Get Better or Get Beaten
I came across a fantastic TED talk this week by the American surgeon, writer, and public health researcher Atul Gawande. He was looking at reducing the death rate of both mothers and children in an Indian hospital.
One of the questions he posed was how do people, specifically professional people, improve in the face of complexity? How do professionals get better at what they do? How do they become great? There are two views, he argues. One, the traditional one, says you go to school, you learn, you study, you practice, you learn, you graduate and then you go out into the world and you make your own way on your own. A professional is someone who is capable of managing their own improvement. He contrasts that with a second viewpoint which seems to have its origins in sport where they say “you are never done getting better. Everyone needs a coach”
Apparently sports coaching began as a very American idea. In 1875, Harvard and Yale played one of the very first American-rules football games. Yale hired a head coach; Harvard did not. The results? Over the next three decades, Harvard won just four times. Harvard hired a coach.
In the world of business, particularly in the UK, I don’t think we are even that sophisticated in our thinking, particularly in the SME (Small & Medium sized Enterprise) sector, where the number of people who would take a business qualification before setting up in business is very small. We seem to prefer just getting stuck in and making it up as we go along. The level of business leaders who regularly read business books is typically also very low. All of this is entirely understandable. Business founders and entrepreneurs are typically people of action. They are doers who will act first and think about it later. Ironically it is those very strengths that can prevent many entrepreneurs from ever building the scale of business their creativity and bravery deserves.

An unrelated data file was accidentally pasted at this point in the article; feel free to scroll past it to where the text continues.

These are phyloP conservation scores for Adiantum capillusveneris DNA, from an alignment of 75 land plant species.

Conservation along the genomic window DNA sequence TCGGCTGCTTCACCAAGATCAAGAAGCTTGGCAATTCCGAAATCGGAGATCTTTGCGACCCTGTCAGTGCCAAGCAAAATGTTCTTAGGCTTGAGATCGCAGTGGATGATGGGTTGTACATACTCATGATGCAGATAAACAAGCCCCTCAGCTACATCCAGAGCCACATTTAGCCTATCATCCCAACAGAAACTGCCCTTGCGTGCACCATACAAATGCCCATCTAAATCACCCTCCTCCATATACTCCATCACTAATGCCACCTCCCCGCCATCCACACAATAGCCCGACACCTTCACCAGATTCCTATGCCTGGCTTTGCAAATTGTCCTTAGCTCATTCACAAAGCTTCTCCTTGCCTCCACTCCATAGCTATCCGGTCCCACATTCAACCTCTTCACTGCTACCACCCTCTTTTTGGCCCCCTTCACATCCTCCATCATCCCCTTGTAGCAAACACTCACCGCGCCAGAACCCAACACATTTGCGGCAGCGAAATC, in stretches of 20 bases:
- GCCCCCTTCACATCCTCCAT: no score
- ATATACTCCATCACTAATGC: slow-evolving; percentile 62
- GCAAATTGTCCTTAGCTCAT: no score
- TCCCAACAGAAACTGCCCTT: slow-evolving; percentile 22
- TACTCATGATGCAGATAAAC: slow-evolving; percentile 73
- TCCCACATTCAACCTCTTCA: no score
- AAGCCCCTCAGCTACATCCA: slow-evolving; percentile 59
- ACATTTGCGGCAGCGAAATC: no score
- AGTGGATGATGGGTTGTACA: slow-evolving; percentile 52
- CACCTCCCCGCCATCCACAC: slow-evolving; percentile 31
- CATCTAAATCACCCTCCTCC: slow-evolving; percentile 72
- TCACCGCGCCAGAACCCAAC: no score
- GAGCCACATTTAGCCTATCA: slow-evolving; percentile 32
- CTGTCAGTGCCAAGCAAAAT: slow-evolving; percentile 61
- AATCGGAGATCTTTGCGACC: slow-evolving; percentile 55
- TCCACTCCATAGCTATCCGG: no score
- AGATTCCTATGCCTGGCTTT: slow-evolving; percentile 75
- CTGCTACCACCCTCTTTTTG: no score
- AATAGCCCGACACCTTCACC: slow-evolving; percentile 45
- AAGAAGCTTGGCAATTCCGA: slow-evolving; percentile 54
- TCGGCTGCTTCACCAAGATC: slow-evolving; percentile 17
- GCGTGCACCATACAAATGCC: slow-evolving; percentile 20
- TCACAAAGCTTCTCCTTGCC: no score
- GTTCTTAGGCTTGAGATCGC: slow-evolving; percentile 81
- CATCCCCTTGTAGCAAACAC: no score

Gawande argues that eventually a professional’s rate of improvement slows and eventually stops. That is a problem. If a professional isn’t getting better and the environment is getting more complex, eventually they will become, at best, stuck, and at worst, find themselves going backwards. So it happens in business.
It is difficult to imagine a more ruthlessly competitive environment than business. If you and your business are not getting better you are slipping into the slow lane and you are being overtaken by your competition, by your market or by circumstances. So the real intellectual challenge is to understand how you can constantly improve.
Atul Gawande found the answer, not just for himself as a surgeon but also for a global health initiative that he led where they work on problems in the delivery of health care, including global childbirth.